Thu, 11 Dec 2008 iTalk Recorder for iPhone review
Impressive features help Griffin’s foray into iPhone software stand out
- Manufacturer: Griffin Technology
- Pros: Can transfer files via syncing rather than email; some nice interface touches such as auto-rotate
- Cons: Can't email voice recordings
- Min specs: Requires and iPhone or iPod touch running 2.x software.
- Price: Free
- Star rating:
If a search for “voice record” on the iTunes Store is any indication, there’s a market for voice-recording apps for the iPhone (and the second-generation iPod touch). After all, it’s handy to be able to quickly take a verbal note, to capture a memorable moment, or to record a business meeting or interview.
One such app is iTalk Recorder from Griffin Technology—yes, that Griffin Technology, the one well known for its iPod and iPhone accessory hardware. And the company’s first foray into iPhone software is an impressive one.
iTalk can use the iPhone’s built-in microphone. To use iTalk with the 2G iPod touch, you need a headset with a microphone; for example, an iPhone headset, Apple’s recently-released In- Ear Headphones with Remote and Mic, or one of Griffin’s own compatible headsets or adapters.
Talk Recorder’s recording screen is simple and straightforward. First you choose a recording quality—Good, Better, or Best—and then you tap the large, red Press To Record button. (You can give the recording a name beforehand or afterwards.) The button changes to a large green Recording button that displays the current recording time; below that is a visual level meter, along with text displaying the date and time the recording was started, the recording quality, and a live-updated indicator of the recording’s file size.
To stop recording, you tap the Recording button. If you want to add to the current recording, just tap the Record button again; the new audio will be appended to the end of the file. Otherwise, tap Done to save the file and view the list of recordings stored on your iPhone or iPod.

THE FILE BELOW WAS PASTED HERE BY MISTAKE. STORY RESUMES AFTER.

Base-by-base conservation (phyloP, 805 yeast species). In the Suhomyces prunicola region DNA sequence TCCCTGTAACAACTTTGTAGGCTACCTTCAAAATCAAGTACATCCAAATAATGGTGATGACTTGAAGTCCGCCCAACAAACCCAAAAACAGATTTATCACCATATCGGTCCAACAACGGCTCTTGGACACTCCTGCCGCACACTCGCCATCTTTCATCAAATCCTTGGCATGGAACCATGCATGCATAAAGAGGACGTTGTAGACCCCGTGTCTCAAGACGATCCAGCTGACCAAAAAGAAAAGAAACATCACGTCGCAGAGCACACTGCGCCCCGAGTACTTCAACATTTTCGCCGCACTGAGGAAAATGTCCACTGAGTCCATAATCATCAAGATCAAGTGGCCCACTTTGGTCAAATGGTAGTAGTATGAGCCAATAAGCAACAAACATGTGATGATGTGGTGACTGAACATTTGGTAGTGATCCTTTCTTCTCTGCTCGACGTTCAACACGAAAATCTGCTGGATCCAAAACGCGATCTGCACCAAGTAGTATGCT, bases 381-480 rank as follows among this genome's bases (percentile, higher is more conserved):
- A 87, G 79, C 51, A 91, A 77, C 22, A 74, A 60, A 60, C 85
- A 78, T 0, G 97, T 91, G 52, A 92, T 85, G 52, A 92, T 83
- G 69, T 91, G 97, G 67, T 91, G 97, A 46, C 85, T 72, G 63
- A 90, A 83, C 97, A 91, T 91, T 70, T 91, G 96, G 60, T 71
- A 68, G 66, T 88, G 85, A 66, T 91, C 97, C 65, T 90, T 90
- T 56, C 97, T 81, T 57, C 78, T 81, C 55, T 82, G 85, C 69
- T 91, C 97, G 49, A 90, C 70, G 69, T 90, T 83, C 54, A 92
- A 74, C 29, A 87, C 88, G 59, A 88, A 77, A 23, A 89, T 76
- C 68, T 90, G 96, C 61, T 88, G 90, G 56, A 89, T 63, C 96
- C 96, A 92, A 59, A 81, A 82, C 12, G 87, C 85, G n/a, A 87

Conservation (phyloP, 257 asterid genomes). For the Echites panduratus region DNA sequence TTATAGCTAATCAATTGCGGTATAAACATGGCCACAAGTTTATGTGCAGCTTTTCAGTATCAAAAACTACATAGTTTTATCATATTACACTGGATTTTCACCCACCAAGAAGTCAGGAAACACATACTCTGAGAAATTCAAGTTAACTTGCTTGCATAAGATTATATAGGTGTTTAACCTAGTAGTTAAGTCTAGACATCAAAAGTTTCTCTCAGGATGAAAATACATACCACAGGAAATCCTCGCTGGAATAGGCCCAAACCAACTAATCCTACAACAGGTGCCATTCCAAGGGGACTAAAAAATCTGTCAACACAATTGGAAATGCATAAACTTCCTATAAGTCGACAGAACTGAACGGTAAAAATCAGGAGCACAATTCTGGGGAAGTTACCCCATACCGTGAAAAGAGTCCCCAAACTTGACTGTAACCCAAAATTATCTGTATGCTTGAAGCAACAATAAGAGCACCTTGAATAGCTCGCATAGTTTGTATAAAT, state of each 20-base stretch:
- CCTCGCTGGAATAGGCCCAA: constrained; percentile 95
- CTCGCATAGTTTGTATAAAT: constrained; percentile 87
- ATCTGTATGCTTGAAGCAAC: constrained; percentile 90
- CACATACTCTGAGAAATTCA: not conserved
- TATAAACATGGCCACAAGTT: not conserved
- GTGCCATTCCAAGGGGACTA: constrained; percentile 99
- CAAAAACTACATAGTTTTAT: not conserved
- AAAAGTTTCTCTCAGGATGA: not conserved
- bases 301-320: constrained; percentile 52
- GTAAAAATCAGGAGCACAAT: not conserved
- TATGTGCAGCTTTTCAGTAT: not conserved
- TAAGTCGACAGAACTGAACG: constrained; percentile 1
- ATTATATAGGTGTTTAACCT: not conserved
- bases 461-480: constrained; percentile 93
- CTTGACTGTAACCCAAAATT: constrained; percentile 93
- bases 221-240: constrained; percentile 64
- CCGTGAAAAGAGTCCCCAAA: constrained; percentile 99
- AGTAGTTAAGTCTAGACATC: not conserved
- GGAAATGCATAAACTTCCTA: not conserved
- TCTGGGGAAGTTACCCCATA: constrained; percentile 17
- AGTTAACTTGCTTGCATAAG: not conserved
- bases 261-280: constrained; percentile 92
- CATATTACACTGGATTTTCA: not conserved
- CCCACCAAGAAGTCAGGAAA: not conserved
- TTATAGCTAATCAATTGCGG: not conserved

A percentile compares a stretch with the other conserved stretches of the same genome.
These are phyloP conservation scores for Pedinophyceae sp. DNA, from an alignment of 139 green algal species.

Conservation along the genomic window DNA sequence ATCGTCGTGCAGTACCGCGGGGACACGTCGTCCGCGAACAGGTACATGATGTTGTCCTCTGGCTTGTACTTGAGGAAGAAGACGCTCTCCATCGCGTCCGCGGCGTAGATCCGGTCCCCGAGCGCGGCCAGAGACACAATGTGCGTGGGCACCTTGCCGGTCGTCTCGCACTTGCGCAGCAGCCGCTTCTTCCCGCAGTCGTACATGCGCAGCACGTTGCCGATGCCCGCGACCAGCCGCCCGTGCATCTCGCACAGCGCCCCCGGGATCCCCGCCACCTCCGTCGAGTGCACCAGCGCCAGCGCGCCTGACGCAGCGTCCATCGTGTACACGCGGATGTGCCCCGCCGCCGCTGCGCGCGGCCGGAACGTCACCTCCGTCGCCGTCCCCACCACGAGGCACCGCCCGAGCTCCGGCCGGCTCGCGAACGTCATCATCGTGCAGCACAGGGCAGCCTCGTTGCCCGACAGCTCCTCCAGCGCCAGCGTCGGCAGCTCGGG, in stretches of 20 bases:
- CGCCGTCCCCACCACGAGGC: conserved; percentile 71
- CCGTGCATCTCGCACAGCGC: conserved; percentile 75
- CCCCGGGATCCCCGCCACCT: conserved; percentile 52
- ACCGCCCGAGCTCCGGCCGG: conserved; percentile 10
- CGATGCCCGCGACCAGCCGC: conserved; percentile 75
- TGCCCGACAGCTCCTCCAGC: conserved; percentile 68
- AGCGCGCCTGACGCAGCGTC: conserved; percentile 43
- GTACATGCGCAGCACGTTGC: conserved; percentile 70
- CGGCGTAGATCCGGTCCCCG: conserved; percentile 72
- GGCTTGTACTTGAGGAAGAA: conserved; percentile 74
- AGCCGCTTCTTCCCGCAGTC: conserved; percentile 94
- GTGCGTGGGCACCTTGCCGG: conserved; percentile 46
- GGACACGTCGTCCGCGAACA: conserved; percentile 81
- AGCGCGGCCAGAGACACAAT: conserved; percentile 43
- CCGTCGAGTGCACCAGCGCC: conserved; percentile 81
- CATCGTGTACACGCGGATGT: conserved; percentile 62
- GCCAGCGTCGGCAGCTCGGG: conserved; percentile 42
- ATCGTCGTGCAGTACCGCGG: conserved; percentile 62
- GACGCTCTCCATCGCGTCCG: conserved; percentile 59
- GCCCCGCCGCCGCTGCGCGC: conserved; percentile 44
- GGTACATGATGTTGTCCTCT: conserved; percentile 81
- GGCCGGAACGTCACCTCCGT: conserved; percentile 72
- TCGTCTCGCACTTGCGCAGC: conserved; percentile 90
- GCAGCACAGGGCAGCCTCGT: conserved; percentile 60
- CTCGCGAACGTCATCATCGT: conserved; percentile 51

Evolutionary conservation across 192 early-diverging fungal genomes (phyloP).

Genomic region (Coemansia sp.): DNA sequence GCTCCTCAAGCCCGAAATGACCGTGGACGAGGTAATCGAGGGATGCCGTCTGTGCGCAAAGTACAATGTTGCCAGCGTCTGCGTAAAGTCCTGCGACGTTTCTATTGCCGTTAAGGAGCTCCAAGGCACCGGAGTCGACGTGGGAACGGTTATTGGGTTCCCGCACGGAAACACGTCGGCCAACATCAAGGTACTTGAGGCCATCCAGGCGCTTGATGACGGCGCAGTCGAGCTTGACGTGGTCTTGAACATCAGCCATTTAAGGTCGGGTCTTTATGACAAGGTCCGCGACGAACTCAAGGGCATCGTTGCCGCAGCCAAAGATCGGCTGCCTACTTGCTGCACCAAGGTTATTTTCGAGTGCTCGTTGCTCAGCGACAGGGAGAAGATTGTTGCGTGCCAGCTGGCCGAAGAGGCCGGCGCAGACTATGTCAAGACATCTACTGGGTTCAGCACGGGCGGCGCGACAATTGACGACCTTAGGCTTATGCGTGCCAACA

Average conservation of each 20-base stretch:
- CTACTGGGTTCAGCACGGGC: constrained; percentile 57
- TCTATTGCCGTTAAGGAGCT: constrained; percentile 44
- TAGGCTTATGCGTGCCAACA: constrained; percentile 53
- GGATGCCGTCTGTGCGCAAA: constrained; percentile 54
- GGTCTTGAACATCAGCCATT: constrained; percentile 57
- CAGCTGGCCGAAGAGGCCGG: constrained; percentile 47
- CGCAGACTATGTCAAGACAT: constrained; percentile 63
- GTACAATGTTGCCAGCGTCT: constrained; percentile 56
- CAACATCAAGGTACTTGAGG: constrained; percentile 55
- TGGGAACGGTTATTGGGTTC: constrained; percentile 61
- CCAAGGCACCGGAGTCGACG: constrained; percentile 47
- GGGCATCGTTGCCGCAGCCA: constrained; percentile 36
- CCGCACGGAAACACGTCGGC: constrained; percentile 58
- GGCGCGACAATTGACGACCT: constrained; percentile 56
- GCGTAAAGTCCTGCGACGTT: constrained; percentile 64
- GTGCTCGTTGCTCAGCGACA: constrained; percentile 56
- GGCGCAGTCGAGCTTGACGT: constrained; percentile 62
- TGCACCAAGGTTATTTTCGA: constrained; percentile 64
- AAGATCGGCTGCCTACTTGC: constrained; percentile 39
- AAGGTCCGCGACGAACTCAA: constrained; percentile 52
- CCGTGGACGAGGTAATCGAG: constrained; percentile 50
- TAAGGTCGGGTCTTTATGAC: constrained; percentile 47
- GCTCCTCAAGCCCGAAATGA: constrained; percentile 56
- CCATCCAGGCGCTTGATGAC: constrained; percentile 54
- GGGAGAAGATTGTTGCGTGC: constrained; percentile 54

Griffin has included a couple thoughtful recording features. The first is that the screen can auto-rotate 180 degrees; this lets you view the screen properly even if you turn the iPhone or iPod touch upside down so the microphone is on top. Second, you can can turn off the screen (by pressing the Sleep/Wake button) to prolong battery life during recording; iTalk Recorder will continue to record.
Recording length is limited only by the available space on your iPhone or iPod touch. According to Griffin, an hour-long recording will use approximately 75MB of space at Good quality (11.025kHz sample rate), 150MB at Better quality (22.05kHz), and 300MB at Best quality (44.1kHz). Recordings are in AIFF format. As with other iPhone recording apps I’ve seen, iTalk records in mono; still, I could easily hear the difference between the three quality levels—while all were suitable for basic voice memos, the Best quality offers surprisingly good fidelity.
iTalk Recorder’s list view displays all your stored recordings in alphabetical order. Each entry includes the recording’s date and time, size, and length. A tiny play button (too tiny, in my opinion) lets you listen to the recording using headphones or the player’s speaker. Tapping a recording’s arrow button reveals more information about the file; lets you rename the file; and lets you add notes about the recording.
Unlike most list views on the iPhone, you can’t delete a recording by swiping across it; you must switch to Edit mode. Deleted recordings are moved to a Deleted Recordings “folder”; you can view this screen to undelete recordings or to permanently remove them from your phone.